The vagus nerve affects heart rate by increasing blood vessel dilation and lowering blood pressure, according to Healthline. Vagus nerve stimulation can cause a drop in blood flow to the brain and a loss of consciousness known as vasovagal syncope.
The vagus nerve is a part of the body’s parasympathetic system; it slows the heart rate and helps return the body to a state of calm after a stressful or threatening experience. It is also responsible for setting a person’s resting heart rate, explains the Sarver Heart Center. Higher vagus nerve activity can accompany lower resting heart rates.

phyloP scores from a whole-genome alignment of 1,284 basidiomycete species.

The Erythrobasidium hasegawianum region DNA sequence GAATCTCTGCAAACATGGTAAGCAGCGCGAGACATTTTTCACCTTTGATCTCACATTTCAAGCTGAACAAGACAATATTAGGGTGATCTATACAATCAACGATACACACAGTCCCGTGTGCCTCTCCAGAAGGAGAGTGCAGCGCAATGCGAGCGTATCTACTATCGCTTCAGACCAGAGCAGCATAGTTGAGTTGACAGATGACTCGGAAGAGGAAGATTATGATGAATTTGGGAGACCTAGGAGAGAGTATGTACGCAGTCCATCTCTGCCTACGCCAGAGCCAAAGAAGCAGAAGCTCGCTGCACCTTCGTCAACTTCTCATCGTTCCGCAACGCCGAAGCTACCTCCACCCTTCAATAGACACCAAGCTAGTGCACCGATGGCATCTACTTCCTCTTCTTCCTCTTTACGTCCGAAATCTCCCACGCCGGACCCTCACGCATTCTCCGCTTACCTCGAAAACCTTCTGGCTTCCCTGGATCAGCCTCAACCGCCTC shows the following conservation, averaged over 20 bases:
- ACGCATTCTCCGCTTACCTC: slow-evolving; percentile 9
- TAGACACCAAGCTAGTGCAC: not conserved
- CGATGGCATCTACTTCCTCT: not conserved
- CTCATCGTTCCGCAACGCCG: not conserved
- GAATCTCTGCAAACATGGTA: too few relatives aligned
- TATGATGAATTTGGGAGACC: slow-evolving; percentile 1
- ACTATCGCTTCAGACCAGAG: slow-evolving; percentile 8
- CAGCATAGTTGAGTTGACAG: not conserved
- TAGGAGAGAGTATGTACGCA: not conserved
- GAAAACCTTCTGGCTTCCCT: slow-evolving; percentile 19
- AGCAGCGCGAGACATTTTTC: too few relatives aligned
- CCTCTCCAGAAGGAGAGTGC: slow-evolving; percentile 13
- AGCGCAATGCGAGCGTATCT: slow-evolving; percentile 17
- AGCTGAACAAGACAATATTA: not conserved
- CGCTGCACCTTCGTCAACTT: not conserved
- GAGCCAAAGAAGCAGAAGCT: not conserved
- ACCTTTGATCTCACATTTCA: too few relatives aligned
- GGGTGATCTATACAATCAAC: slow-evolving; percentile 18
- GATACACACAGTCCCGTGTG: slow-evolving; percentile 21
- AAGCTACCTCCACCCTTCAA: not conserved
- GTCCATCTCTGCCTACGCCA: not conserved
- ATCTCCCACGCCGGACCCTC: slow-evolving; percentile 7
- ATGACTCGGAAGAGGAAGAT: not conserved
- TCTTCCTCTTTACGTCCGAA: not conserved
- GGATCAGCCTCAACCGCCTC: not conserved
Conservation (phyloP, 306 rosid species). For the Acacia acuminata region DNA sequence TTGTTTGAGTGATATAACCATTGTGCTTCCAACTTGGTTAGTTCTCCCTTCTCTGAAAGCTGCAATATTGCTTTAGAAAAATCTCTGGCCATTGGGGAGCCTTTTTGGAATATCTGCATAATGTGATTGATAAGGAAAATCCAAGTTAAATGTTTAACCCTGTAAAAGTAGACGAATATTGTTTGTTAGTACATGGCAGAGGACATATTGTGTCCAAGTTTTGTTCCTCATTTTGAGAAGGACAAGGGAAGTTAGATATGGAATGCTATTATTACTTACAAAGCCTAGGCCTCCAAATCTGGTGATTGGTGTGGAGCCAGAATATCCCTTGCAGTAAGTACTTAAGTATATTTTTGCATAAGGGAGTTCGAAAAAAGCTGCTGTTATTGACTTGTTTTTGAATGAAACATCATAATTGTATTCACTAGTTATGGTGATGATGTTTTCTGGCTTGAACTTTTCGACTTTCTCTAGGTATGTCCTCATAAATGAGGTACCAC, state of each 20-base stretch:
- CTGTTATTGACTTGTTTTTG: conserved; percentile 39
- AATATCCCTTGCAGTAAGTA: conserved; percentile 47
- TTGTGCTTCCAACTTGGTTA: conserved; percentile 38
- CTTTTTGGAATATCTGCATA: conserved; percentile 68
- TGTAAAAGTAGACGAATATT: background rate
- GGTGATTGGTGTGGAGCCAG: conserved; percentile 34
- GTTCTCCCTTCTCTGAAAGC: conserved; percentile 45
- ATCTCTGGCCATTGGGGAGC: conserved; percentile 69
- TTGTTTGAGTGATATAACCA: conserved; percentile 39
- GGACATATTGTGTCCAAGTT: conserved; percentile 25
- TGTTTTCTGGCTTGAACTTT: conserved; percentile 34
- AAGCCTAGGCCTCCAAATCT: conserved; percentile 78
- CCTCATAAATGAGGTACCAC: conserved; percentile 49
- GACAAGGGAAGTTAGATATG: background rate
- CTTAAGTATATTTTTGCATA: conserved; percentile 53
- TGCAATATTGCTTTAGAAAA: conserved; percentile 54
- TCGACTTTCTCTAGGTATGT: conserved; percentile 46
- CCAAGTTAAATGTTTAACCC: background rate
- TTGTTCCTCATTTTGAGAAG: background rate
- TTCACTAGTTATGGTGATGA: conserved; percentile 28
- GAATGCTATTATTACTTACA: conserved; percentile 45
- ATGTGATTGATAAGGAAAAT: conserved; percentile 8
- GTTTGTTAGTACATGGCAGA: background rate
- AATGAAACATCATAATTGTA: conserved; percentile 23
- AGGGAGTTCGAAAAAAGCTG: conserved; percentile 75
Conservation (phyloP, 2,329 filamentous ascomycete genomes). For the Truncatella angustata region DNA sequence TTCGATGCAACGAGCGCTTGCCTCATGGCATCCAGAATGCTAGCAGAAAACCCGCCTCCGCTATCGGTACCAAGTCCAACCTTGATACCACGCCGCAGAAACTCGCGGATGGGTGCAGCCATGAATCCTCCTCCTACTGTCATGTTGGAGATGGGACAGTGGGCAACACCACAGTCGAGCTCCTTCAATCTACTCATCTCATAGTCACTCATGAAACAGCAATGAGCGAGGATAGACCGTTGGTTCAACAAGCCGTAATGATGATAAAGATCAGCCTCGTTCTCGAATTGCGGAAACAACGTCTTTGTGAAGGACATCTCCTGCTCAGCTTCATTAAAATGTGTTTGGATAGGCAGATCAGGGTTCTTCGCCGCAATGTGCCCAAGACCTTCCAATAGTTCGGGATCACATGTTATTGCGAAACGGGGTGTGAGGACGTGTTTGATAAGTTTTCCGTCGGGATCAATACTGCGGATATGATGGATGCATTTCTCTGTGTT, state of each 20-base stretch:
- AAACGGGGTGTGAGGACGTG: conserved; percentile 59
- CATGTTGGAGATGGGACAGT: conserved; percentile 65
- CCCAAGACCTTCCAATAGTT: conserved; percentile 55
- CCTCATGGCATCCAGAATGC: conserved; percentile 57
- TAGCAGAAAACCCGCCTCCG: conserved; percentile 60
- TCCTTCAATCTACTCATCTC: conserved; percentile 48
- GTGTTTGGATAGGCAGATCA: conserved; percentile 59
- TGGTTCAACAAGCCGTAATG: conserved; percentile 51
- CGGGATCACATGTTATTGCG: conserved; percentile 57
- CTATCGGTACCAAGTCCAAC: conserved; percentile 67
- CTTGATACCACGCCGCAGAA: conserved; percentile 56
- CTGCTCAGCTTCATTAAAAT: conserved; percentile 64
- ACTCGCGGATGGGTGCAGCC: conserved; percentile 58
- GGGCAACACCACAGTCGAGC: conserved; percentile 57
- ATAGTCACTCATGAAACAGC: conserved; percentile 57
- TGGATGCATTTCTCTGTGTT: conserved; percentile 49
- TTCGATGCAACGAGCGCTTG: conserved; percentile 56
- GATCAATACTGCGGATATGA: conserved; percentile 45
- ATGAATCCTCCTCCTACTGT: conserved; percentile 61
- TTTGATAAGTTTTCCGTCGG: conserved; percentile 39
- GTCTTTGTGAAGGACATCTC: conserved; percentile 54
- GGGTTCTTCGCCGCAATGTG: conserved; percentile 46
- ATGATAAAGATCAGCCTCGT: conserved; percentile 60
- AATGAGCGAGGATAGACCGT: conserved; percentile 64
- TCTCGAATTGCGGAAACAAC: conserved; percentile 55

The vagus nerve extends from the brain stem to the atria of the heart, notes Circulation, an American Heart Association medical journal. At the heart, the vagus nerve releases the neurotransmitter acetylcholine onto the sinus node that controls the pace of the heartbeat. This produces relaxation and stimulates the dilation of blood vessels, counteracting the heightened awareness caused by the sympathetic system and allowing the heart rate to slow.
Strong vagus nerve activity is responsible for the slow heart rates of many athletes, reports the Sarver Heart Center. However, an abnormally slow heart rate can indicate a heart defect in non-athletes and is a predictor of mortality, according to Circulation.